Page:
Fox News Ignores That Obama Cared About Immigration Reform Long Before Obamacare RolloutNovember 25, 2013 2:44 PM EST ››› SOLANGE UWIMANA
A month after claiming that President Obama's focus on immigration reform was intended to distract the American public from problems with the Affordable Care Act (ACA) rollout, Fox News is at it again.
Previewing Obama's immigration reform speech in San Francisco in which Obama will reportedly urge the House to pass a reform bill before year's end, Fox & Friends co-host Brian Kilmeade asked: "Forget Iran, forget Obamacare, President Obama wants to talk about immigration? Will changing the subject actually work, I say, with italicized work?" He added: "We report, you decide."
Later on in the broadcast, Kilmeade again asserted that Obama is "going to have a hard time changing the subject to immigration" in light of ACA problems. Anchor Bret Baier agreed, replying:
BAIER: He is, because -- listen. Every day, there is some story about Obamacare, and it's not just the website anymore, and we've gone over that. But the more and more people see the premiums, that's really the sticker shock. And I think you've got -- when you've got a White House trying to turn the page a number of different times, a number of different ways, he might have a challenge.
America's Newsroom co-host Martha MacCallum struck a similar note, suggesting that Obama is "trying to move to these other topics in an attempt to change the subject a bit and perhaps salvage his second term."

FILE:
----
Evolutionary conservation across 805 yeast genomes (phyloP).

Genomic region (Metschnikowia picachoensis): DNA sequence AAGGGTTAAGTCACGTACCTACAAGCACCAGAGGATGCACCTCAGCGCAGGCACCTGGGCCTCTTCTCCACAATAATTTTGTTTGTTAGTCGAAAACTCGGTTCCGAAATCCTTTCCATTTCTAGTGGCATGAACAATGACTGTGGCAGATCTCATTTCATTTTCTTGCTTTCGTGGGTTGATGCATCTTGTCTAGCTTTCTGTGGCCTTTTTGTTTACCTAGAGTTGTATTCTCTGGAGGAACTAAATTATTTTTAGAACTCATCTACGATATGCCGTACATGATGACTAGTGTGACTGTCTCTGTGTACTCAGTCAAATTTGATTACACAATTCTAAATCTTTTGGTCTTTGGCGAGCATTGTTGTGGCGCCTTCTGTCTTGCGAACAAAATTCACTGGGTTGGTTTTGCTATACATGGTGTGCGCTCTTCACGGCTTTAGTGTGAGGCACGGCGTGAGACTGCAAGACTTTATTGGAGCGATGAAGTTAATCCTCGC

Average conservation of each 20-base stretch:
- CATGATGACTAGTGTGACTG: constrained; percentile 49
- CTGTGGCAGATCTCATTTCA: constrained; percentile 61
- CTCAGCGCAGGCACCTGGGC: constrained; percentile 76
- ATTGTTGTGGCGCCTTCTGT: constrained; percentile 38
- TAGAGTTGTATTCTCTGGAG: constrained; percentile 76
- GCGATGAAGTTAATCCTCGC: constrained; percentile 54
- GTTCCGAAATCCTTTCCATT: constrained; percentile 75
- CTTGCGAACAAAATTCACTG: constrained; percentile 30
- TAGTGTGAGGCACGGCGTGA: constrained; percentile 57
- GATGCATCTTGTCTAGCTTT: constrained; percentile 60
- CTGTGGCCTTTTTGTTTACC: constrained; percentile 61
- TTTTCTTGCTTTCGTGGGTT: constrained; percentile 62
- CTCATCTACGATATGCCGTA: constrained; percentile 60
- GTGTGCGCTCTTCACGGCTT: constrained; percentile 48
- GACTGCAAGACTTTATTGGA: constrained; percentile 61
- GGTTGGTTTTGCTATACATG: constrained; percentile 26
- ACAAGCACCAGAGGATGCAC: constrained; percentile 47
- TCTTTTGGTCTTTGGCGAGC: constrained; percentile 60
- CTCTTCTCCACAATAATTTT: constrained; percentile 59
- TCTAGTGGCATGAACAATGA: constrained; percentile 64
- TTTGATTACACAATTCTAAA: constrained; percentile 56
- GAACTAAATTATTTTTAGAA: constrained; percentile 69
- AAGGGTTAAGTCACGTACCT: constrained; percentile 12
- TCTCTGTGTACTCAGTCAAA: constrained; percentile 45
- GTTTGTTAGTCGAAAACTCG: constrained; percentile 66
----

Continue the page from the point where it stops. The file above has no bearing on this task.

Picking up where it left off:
In fact, as senior political analyst Brit Hume pointed out on America's Newsroom, "it's not surprising" that Obama is focusing on immigration reform:
HUME: These are issues -- Iran, immigration -- that the president was gonna have to address anyway, whatever his standing, whatever the condition of his health insurance reform plan. So it's not surprising that he would try to do that, particularly on immigration, which it wasn't so very long ago you recall Martha, had a real head of steam behind it.
And it looked as if after the results of the 2012 election, Republicans were eager to pass something to try to get themselves in the better graces of the Hispanic community. Some of the air is out of that tire; it's understandable that the president would try to re-inflate it and get it rolling again.
Indeed, Obama has repeatedly urged Congress to pass a comprehensive immigration reform bill by year's end and his speech today is intended, as Hume noted, to inject renewed urgency into the debate. Obama has maintained since his election in 2009 that immigration reform is a priority for his administration.